Matilda Egere-Cooper: Where are the black winners at the Brits?

When black artists break through into the mainstream, they seem to be treated as a fad


The Brit Awards this week were hailed as a triumph for Britain, as homegrown indie-rockers wallowed in the appreciation of their industry peers and displayed the strength of the UK music scene. But black British artists have once again been overlooked by the mighty music ceremony, which only managed to give Best Urban act to a former reality television star, Lemar, for the second time, and an International gong to American hip-hop hero Kanye West.

Forgive me for not being surprised. No black artists were rewarded at last year's Brits, a scandal only emphasised by Devon singer Joss Stone winning Best British Urban Act.

But rather than accusing the Brits of being "hideously white", I prefer to call them "hideously commercial". This is something the Brits won't apologise for, as their ethos has always been to reward major-selling, hyped, internationally known, mainstream acts. So why are there not black winners who can make the profits of their white counterparts.

Partly, it is down to a well-intended reform of the Brits. The inclusion of the Urban Act category in 2003 was an attempt to recognise the growing popularity of the urban genre and to find a way of acknowledging black acts. Sadly, the effect has been regressive. After all, before its introduction, black artists such as the late Lyndon David Hall, the British soul artist who died on Tuesday, Shola Ama and Des'ree would be nominated and often win the other prizes.

Now this Urban Act category prevents top black acts from being acknowledged in other areas, limiting the representation and impact of black music in the long run. Craig David is known across the Atlantic, while even Dizzee Rascal has a following in Japan. And Kano, the grime act from East London, is surely just as deserving of the Breakthrough act nomination as his white label mate, The Street's Mike Skinner?

The most pertinent issue, however, is that not enough black artists are being signed to major labels. The bigger companies seem to be content to take one flagship urban act - a Jamelia for instance - and then adapt their look and sound to ensure mass appeal. This approach smacks of tokenism, while diminishing the risk of investing in more organic acts. There is a graveyard of contracts from black artists who've been signed and then dropped within the past five years.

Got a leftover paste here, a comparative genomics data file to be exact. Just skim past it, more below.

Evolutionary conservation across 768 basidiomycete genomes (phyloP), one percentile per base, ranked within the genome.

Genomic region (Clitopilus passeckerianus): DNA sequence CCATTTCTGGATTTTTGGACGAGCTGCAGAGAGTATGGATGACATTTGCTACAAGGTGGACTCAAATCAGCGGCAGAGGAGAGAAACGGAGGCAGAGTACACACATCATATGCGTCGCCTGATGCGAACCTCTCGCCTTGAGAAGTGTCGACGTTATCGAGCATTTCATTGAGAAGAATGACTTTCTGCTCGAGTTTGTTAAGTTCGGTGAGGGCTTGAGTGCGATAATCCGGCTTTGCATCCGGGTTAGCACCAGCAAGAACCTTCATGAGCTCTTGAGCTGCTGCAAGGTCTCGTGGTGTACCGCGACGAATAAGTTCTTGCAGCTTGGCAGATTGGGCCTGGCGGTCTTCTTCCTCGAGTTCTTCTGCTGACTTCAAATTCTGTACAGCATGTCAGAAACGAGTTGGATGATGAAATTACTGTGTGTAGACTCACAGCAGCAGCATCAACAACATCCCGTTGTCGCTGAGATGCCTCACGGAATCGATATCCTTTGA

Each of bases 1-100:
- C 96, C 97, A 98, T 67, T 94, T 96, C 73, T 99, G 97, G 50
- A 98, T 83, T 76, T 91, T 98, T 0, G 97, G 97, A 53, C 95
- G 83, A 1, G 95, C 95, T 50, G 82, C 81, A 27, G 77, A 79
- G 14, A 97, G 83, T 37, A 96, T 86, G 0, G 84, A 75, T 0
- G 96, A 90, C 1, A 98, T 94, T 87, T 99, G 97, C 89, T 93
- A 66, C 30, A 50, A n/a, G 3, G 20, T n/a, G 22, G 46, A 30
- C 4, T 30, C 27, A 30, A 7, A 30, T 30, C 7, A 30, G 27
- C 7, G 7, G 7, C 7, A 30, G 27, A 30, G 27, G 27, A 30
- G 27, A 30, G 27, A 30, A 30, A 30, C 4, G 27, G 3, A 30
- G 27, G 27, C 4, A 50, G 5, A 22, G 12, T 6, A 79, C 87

I hear it said that black British music doesn't have the kind of quality that can attract a big enough audience who will attend the gigs, download the albums and buy the merchandise in quantities to create a musical brand, such as the current housewives' choice, James Blunt, or current indie darlings, the Kaiser Chiefs. But are they given the chance in this country?

When black artists do break through into the mainstream, they seem to be treated as just a fad. Ms Dynamite was the perfect revolutionary comrade to rival the nasty gangster-chic of So Solid Crew in 2002, but three years later, and her hard-hitting single "Judgement Day" hardly made a ripple. I don't want to curse the beloved Lemar, but let's see where he is by 2008. One wonders whether he is really a true reflection of modern black Britain.

It is all so different in the US, where black artists sell huge amounts of records and stand side-by-side in the industry with white artists.

No wonder Kanye West collected the Best International Act this week: like several other previous recipients of this award, he is a black artist with colossal status in the US. It would be wrong to blame racism - look at the tense state of race relations in the States compared with here - but there are deep issues for our music industry to confront.

Music remains an important expression of black youth culture, just as it is with young white people. If nothing is done, there are alternative solutions. There is the possibility of "buying black British" to support the cause and build its profile; although personally, I don't buy music according to its nationality, but rather its quality.

There is the separate development of an autonomous black music industry which is in the works already, with the growth of a black music independent scene that has ensured acts are recognised on their own terms. Yet sadly, so many of these people seem happy merely with the kudos of their mates in their local manor rather than seeking access to the global stage. Another option would be for major labels to recognise their failure and hire specialists who understand how to market black music.

Whatever the solution, something needs to be done. I'm not mad at the Brits. They're only highlighting the desperate need for labels to invest in black artists so they too can wave the flag for their nation.

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